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Can Narendra Modi and the BJP win the Muslim vote bank?

It is election year in India, and the country's Muslim community is viewed as being able to wield a pivotal role in any national election. In this year's poll, what will drive the political choices of this potentially powerful vote bank?

INDIA: India's 176 million Muslims are generally considered to be an important "vote bank" that can help or deny victory to competing political parties.

A vote-bank refers to a loyal bloc of voters from a single community, who, en masse, back a political party during an election.

As India's 2014 election looms, the question is whether the so-called Indian Muslim vote bank can look beyond Narendra Modi's political record and the nationalist pro-Hindu proclamations of certain members of his party, the Bharatiya Janata Party (BJP).

Modi is after all accused of deliberately allowing the sectarian mob violence that killed more than 1,000 people in 2002 to flare up and develop, soon after he became Gujarat state's chief minister.

Indian Prime Minister Manmohan Singh said: "I sincerely believe it will be disastrous for the country to have Narendra Modi as the next PM. If by a strong PM you mean someone to preside over the mass massacre of citizens on the streets of Ahmedabad, that is a measure of strength I don't think is needed."

There are even some within Mr Modi's own party who fear that his strident Hindu bias might alienate the Muslim community, raising the chance that they could vote as a block against a Modi-led BJP.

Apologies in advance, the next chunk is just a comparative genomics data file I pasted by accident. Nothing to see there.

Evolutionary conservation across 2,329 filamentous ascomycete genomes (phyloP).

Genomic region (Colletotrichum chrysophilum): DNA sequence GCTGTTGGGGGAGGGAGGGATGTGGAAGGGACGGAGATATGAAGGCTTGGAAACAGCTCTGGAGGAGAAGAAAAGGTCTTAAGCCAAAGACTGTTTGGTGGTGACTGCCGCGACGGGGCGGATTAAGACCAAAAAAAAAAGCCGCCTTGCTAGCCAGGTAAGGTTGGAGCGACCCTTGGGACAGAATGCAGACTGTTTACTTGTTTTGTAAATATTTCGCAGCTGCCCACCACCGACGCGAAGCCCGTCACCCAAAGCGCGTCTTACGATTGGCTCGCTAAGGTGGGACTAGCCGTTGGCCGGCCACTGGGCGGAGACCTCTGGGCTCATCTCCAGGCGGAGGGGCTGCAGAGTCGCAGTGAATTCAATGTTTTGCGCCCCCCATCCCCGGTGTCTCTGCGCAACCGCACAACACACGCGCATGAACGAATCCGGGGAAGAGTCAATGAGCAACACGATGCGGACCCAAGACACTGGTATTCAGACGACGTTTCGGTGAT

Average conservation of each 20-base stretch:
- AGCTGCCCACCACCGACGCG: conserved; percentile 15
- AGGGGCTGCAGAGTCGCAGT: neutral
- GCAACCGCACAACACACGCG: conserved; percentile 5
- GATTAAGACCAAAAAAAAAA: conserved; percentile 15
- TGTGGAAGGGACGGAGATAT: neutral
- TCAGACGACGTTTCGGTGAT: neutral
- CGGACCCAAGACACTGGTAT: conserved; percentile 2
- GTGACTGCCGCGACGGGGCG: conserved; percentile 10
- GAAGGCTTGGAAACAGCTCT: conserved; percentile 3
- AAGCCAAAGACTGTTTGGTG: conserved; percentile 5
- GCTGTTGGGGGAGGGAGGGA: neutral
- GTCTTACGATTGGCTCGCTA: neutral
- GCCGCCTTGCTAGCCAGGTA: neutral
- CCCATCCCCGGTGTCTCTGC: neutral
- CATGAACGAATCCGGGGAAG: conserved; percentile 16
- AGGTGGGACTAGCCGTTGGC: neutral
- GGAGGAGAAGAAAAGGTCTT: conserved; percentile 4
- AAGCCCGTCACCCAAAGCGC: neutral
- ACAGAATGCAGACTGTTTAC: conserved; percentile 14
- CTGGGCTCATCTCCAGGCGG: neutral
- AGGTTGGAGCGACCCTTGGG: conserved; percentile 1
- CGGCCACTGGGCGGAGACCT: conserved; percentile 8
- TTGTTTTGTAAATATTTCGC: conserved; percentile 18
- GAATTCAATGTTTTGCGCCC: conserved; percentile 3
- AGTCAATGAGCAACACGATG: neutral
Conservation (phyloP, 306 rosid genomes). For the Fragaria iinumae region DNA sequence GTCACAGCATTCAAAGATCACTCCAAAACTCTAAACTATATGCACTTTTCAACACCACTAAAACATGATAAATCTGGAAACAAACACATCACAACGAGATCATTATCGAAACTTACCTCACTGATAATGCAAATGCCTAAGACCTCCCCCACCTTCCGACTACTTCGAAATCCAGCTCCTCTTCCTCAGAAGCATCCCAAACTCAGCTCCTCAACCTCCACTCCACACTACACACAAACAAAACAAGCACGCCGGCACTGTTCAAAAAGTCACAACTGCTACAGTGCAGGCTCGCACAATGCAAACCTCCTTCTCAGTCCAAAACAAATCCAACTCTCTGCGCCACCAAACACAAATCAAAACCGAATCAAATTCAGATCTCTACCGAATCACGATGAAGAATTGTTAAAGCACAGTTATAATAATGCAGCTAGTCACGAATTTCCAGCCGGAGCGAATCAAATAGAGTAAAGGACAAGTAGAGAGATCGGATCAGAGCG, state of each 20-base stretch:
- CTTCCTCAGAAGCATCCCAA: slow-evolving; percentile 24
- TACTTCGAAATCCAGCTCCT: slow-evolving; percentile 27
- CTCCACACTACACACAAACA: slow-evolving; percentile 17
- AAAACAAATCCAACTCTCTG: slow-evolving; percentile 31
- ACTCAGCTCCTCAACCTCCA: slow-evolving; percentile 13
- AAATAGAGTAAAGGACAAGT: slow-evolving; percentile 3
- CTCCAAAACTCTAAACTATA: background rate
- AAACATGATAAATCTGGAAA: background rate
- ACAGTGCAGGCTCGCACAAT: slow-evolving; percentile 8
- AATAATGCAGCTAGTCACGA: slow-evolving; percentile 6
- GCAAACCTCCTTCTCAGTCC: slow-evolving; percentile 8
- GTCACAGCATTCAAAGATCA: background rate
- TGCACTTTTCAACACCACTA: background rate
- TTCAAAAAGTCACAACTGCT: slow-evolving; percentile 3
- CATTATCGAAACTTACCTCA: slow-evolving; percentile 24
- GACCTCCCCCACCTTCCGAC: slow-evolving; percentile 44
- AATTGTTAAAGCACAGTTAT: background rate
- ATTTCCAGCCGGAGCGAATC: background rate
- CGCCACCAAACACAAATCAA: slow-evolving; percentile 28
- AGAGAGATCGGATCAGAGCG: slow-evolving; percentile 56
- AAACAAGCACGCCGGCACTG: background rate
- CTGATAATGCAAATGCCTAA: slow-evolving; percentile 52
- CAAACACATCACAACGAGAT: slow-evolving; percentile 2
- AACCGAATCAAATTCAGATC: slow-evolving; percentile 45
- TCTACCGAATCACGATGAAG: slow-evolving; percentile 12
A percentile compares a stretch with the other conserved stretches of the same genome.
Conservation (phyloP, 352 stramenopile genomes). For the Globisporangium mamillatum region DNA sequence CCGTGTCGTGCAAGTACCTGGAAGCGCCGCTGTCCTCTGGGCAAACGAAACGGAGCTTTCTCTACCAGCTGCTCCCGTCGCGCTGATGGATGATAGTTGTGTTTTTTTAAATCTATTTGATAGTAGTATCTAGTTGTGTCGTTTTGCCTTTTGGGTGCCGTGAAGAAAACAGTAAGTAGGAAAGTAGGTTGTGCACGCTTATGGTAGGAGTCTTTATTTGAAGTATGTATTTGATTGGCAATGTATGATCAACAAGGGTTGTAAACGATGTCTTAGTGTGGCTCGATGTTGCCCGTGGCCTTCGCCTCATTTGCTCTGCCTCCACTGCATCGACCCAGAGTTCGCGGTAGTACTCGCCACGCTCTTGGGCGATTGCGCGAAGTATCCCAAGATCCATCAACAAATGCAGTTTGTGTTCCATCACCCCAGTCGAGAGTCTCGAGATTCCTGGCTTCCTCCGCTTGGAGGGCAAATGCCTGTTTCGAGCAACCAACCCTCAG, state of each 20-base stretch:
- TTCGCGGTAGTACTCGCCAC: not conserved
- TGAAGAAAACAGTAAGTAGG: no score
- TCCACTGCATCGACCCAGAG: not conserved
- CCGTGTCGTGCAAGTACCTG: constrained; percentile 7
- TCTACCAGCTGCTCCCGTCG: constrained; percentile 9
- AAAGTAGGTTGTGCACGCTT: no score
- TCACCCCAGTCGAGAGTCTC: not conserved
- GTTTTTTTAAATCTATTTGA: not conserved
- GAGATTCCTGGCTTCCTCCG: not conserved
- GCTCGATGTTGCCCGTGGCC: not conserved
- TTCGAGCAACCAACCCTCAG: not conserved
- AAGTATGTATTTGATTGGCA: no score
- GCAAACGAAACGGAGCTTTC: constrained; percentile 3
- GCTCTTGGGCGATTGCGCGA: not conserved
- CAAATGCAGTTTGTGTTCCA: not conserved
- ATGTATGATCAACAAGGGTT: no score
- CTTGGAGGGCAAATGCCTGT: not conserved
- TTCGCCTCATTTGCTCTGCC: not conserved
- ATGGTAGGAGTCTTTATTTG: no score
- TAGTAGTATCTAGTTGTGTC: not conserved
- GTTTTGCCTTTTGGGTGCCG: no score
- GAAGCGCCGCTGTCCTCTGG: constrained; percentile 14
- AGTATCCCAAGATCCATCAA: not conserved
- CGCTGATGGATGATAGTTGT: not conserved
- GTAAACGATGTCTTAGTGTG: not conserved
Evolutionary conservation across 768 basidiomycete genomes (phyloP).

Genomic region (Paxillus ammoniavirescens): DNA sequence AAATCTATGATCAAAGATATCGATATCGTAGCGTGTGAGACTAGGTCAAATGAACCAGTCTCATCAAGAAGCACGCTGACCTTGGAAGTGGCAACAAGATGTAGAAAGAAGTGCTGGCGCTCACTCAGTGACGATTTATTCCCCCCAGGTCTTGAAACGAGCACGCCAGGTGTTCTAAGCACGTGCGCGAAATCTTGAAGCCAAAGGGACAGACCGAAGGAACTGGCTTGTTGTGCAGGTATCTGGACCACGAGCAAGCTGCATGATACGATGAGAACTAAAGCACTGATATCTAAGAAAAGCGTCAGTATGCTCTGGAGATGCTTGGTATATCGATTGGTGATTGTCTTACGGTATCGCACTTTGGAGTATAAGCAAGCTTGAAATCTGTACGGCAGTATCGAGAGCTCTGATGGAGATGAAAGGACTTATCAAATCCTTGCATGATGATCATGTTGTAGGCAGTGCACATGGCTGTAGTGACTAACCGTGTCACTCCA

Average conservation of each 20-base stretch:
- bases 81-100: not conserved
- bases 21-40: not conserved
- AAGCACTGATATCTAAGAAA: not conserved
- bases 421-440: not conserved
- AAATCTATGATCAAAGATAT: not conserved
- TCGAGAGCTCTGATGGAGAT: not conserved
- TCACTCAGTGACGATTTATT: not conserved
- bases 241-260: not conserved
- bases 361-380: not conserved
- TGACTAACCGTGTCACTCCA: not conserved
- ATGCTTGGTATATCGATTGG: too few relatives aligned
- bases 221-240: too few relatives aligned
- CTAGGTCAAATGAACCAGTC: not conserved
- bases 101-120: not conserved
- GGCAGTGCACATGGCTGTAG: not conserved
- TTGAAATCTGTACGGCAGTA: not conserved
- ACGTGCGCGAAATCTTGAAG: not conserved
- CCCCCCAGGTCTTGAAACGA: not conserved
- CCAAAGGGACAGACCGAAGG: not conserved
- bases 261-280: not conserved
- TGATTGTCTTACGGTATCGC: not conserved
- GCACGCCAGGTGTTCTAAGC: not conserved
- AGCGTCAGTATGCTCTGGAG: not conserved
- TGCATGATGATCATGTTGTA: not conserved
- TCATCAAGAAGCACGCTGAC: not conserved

While Muslims constitute 13.7 per cent of India's population and are not traditional BJP voters, a block vote for any particular political party is extremely rare -- as was shown in the 2012 Gujarat Assembly elections when 31 per cent of Muslims voted for Narendra Modi.

Meenakshi Lekhi, a spokesperson for the BJP, said: "We don't believe in segregating Muslims and Hindus for votes. Our approach is the all-round development of the country -- irrespective of any one being Hindu or Muslim."

Observers tend to agree that as the Gujarat riots took place some 12 years ago, Muslim voters have moved past the issue and will vote prudently -- choosing development over communalism.

Shahid Siddiqui, a senior journalist and a former parliamentarian, said: "Today, Muslim youth, if they don't have job, will want employment -- irrespective of whosoever promises and gives it to them. Even Muslim bodies are warning the ruling Congress not to scare the Muslims in the name of Narendra Modi. So I think Muslims are going to look beyond Modi in the elections."

With BJP claims that the Gujarat state's economy under Mr Modi outpaced the national economy, growing about 10 per cent over the last 11 years, there is a strong economic argument for the so-called Muslim vote bank to see beyond the pro-Hindu rhetoric and consider a vote for Modi.

Narendra Modi's state of Gujarat has not witnessed any major communal riots since 2002. But will the Muslim community be able to see past the 2002 anti-Muslim vilence and consider his other political and fiscal merits? The answer to that will only be truly known when the election results are known.

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